Who will win the support of African-American and Latino voters? Right now, that is the most pressing question in the Democratic presidential primary.
Wednesday, the debate landed on the steps of the Massachusetts State House. Black and Latino leadership groups gathered; each endorsed a different candidate.
"Yesterday in Harlem, Hillary Clinton again called for an end to mass incarceration," said Suffolk County Sheriff Steven Tompkins, standing with other African-American leaders throwing their support behind Clinton. "The inequalities in the system are wrong, but they are also immoral. We must begin by facing up to the reality of systemic racism, we need end to end reform, not half measures, but a full commitment with real follow through. She's right! She gets it!"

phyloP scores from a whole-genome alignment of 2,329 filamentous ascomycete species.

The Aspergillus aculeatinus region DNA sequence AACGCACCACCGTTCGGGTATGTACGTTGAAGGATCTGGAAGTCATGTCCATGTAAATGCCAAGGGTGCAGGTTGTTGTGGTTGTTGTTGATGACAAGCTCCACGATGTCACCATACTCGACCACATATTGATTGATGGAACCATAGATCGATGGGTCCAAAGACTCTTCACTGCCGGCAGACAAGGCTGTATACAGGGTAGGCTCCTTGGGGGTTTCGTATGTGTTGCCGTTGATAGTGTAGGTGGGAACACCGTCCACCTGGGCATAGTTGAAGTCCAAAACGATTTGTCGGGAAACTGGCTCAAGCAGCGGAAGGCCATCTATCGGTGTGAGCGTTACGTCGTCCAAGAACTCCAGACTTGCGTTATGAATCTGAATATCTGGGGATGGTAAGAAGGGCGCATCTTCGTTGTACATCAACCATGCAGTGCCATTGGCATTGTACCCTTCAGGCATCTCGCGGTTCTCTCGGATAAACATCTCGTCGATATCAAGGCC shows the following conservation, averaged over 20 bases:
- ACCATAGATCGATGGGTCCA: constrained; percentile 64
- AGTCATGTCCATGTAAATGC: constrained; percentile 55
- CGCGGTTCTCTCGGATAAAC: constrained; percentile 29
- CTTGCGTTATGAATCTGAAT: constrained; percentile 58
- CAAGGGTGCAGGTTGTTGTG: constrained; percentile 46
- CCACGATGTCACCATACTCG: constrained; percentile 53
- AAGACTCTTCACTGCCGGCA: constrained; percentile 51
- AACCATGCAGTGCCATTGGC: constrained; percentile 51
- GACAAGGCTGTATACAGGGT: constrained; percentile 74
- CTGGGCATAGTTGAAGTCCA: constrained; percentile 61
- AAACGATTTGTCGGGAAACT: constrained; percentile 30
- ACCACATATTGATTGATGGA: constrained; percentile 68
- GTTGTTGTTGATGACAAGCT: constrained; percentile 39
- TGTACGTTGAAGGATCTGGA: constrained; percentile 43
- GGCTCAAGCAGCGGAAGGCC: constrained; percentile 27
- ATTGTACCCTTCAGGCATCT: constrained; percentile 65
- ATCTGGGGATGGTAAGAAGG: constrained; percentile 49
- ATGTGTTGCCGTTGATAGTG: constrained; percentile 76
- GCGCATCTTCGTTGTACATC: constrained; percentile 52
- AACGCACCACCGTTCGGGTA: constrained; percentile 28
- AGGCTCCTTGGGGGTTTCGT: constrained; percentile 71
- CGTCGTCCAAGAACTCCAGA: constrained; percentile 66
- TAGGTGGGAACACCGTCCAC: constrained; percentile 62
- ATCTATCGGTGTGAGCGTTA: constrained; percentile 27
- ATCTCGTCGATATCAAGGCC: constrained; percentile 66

Two hours later, the organization Massachusetts Latinos for Bernie, explained why they're backing Bernie Sanders.
"I am, indeed, a Latina for Bernie Sanders," said Maria Elena Letona, executive director of Neighbor to Neighbor. "I am a woman, an immigrant, a person of color, a worker and in all my various dimensions, the one candidate that speaks to my hear is Bernie Sanders. Why? Because Bernie Sanders' agenda is my agenda."
- "Both campaigns know that turning out minority voters for their candidate on March 1 could make the difference between a win and a loss."
- "The dueling press conferences on the State House steps Wednesday morning, one for Hillary Clinton and one for Bernie Sanders, were, in part, about race."
This segment aired on February 17, 2016.